Ferodo’s garage research confirms that brake noise is one of the most common reasons for customers to bring their cars back for rectification. Here we show some of the key steps involved with avoiding brake noise when fitting and removing brake pads and calipers.
1. Strip and clean all the caliper slides and pins.
2. Emery paper can only be used on the caliper and pad abutments in the case of heavy rust or pollutants. Note: if the caliper is not sliding easily, this can result in tapered pads or uneven wear within the axle, which creates squeal and judder.
3. The pins must have the correct lubrication to ensure free movement so that the pin does not seize into the caliper body. Also, check the condition of the slide pin rubber boots to stop water ingress. Note: if the pins are not lubricated they may seize, causing wear taper and noise issues.
4. Check for free piston movement, and retract the piston fully – this is essential to avoid damage to the shim or the rubber coat.
5. Check that the brake pads fit freely and easily into the caliper brackets.
6. Clear burrs off the brake pad edges if required. Note: if the pad is not moving freely inside the brackets, there will be ongoing contact with the discs, causing squealing as well as tapered pads or uneven wear within the axle.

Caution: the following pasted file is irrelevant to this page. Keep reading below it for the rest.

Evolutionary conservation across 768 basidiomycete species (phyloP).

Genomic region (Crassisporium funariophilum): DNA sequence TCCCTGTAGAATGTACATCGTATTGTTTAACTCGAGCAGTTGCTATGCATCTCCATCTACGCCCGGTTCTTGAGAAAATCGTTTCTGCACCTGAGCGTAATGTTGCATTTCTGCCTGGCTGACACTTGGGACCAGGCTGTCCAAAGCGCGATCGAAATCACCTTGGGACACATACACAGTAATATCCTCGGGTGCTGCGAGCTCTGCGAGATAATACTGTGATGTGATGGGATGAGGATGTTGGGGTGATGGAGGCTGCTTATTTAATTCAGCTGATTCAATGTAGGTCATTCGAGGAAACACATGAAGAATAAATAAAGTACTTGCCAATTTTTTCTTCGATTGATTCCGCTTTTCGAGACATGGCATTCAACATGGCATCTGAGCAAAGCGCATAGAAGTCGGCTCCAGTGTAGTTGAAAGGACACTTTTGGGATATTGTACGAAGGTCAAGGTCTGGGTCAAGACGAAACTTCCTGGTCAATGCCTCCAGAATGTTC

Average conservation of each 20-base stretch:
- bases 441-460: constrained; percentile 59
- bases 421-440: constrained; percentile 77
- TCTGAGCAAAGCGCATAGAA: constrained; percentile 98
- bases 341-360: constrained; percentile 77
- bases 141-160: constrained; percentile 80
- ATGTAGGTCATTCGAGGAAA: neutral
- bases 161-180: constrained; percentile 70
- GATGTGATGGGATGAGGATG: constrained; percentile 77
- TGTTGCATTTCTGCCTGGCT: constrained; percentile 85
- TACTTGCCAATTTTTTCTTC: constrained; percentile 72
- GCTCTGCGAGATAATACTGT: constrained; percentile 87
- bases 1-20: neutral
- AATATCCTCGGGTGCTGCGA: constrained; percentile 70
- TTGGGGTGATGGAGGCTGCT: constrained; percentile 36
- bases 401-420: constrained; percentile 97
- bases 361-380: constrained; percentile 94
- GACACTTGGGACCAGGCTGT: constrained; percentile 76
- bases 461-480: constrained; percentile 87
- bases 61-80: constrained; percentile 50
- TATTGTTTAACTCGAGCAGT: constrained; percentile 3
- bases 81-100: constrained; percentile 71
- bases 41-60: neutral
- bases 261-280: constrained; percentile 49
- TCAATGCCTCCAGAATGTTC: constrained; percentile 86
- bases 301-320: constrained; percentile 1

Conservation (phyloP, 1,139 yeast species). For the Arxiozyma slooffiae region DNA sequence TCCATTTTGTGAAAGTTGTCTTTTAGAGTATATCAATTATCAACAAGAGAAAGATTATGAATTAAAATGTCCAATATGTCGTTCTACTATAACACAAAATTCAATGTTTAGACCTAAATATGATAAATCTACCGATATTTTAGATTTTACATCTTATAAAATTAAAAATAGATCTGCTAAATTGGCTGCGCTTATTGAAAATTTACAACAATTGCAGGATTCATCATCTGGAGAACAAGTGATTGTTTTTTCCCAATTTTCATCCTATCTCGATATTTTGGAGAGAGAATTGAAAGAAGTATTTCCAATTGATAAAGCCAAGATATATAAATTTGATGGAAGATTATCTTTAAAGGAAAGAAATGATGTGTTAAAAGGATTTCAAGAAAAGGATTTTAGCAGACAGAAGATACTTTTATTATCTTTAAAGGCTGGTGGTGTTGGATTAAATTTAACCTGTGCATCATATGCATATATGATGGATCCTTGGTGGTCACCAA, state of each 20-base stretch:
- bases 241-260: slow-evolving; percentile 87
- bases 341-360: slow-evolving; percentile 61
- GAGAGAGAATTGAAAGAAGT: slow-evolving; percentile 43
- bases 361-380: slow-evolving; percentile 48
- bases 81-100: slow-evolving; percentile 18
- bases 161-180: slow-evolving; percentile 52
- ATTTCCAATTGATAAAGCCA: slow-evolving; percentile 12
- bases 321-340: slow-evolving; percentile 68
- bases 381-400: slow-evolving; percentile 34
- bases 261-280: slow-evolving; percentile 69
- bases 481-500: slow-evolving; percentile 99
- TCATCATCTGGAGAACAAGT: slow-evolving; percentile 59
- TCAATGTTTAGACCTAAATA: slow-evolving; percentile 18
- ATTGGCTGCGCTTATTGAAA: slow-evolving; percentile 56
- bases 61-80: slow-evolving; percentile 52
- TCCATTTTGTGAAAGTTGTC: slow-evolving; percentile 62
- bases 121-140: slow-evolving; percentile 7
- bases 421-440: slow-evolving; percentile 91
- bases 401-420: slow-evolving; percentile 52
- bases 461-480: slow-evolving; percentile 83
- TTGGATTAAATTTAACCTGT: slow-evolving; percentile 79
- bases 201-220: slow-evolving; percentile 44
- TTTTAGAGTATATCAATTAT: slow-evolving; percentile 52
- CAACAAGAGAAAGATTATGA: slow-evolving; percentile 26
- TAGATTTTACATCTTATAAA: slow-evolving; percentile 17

7. In certain cases (e.g. an old, rusted caliper), it is a good idea to lightly lubricate the contact points between the metal back plate and slides with copper grease, according to the vehicle manufacturer’s instructions. Note: take care that NO grease touches the friction material.
8. Insert wear indicators, when appropriate, in or on the brake pads. Screw in the caliper fixing-bolts. Replace the thread-lock bolts with new ones.
9. Follow the correct tightening torque and sequence recommendations. With the brake caliper reassembled, pump the brake pedal until the stroke is around one third of the full stroke potential. Check that the brake operates correctly, including pad retraction. Refit the road wheel. If there is free rotation, the vehicle is ready to go back on the road. Note: do a road test before returning the vehicle to make sure that the brake system is in full working order. When you return the car to the driver, advise them on the correct bedding-in procedure to ensure proper brake efficiency.